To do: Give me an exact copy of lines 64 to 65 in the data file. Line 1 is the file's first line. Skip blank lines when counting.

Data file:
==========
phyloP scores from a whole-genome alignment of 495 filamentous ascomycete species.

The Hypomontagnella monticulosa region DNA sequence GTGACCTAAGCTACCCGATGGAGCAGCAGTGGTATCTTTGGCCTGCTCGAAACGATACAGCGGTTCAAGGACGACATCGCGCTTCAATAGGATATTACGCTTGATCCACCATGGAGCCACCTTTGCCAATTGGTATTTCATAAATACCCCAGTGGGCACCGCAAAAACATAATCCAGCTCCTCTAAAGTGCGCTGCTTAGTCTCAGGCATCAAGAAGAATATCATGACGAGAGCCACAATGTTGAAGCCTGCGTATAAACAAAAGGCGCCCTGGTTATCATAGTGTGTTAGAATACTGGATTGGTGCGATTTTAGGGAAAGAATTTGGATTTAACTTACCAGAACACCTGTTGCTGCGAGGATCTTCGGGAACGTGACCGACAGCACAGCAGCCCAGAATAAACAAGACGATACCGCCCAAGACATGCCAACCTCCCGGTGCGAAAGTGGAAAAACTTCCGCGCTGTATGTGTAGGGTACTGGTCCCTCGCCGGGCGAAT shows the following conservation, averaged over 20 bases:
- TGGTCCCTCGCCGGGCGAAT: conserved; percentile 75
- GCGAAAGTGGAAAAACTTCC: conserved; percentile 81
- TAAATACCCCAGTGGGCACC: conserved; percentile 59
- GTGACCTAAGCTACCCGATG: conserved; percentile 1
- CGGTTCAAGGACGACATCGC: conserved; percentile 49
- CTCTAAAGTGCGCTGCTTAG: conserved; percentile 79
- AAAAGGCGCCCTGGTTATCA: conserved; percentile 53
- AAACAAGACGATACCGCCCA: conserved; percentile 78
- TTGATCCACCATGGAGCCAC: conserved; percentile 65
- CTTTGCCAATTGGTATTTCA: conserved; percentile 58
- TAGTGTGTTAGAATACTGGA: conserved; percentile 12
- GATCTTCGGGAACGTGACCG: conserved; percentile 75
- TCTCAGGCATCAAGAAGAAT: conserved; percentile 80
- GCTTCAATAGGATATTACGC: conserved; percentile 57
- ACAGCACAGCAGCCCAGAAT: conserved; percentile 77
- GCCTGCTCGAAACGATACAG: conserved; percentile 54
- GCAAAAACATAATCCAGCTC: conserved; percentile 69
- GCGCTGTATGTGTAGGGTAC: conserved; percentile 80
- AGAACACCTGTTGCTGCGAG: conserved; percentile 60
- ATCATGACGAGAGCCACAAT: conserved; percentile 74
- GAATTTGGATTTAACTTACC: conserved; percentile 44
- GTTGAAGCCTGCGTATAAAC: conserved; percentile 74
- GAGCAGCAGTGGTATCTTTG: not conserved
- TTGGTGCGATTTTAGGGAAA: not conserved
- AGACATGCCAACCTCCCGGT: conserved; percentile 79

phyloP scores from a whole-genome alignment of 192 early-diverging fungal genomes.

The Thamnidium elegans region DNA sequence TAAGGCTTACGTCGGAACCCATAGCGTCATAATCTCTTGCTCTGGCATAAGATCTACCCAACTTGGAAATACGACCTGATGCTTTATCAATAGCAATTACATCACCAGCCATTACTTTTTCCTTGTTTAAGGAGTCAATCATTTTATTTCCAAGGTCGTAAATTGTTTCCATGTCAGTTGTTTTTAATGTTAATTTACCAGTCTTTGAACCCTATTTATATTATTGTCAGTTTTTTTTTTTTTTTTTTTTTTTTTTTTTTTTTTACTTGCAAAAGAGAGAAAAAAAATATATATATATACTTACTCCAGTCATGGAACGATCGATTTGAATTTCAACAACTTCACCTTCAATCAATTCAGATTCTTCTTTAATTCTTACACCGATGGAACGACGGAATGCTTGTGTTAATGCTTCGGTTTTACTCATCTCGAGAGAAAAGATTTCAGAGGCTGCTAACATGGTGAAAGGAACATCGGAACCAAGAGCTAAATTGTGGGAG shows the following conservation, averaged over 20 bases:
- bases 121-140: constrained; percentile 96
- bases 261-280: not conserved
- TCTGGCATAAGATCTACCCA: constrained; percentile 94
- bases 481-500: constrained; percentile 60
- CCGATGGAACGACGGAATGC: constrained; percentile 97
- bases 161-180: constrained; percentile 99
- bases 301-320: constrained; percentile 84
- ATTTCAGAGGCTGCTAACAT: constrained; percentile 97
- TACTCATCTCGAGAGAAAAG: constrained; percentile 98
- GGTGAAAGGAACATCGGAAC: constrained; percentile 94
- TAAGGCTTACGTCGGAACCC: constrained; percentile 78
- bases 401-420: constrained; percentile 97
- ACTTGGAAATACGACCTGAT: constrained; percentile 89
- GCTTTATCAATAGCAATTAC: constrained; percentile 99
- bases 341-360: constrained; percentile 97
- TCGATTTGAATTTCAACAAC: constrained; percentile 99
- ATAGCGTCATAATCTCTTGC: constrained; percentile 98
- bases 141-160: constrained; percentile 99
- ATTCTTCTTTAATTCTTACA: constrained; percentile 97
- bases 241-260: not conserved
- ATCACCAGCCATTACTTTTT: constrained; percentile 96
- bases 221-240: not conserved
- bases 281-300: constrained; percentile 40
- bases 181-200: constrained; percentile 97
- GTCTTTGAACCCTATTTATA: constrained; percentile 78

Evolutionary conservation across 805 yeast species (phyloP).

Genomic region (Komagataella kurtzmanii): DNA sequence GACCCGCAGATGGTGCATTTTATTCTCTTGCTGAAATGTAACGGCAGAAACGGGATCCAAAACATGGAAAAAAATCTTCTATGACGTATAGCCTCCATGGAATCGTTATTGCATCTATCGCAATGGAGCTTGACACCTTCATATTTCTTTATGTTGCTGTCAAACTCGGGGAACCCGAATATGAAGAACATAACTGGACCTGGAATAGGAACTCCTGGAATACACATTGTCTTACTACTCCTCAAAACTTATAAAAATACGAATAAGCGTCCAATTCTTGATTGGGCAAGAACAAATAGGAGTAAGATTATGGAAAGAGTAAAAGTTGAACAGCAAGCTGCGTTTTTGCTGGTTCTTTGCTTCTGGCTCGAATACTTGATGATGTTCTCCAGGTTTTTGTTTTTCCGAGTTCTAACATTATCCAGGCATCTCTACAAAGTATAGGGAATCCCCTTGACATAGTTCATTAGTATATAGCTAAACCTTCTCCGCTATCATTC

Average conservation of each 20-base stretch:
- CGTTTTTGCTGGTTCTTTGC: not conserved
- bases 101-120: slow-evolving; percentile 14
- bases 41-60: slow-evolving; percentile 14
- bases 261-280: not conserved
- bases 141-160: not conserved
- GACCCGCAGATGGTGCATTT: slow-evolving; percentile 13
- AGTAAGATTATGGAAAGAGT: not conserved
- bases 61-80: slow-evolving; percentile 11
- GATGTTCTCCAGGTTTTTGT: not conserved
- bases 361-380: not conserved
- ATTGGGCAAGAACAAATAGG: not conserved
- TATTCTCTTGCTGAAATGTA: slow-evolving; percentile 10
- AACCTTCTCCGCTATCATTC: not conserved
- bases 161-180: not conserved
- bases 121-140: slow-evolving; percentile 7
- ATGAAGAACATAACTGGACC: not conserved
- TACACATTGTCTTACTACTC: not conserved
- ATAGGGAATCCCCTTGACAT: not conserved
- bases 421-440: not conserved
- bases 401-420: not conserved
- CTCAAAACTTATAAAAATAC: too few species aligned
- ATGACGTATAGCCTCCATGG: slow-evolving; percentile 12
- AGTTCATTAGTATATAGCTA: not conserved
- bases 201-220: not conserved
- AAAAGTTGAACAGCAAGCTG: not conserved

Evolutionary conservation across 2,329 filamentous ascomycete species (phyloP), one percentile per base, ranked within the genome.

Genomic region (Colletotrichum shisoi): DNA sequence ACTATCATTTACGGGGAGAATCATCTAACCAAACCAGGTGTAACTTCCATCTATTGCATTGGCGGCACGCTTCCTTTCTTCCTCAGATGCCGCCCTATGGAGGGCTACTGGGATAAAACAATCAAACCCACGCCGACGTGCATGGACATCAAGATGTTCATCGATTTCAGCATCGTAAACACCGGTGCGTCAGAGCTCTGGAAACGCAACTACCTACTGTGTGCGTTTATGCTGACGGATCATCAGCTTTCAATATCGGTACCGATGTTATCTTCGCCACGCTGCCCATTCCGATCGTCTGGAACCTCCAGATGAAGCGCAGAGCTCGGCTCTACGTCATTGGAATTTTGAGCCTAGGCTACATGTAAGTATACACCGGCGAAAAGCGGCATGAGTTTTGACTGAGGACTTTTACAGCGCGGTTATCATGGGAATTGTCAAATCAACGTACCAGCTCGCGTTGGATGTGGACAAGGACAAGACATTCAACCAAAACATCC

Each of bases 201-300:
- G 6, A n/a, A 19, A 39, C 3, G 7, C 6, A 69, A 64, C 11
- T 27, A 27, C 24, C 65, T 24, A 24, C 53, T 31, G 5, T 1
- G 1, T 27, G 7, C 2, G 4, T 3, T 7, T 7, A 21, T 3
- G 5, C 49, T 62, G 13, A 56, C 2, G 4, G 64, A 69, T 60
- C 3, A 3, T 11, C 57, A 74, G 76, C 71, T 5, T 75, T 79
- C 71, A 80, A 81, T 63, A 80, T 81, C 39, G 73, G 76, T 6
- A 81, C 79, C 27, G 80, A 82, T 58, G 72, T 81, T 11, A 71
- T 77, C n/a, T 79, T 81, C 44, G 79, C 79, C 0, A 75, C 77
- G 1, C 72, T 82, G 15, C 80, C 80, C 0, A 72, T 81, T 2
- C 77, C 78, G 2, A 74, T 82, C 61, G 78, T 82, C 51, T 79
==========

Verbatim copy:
- AGTAAGATTATGGAAAGAGT: not conserved
- bases 61-80: slow-evolving; percentile 11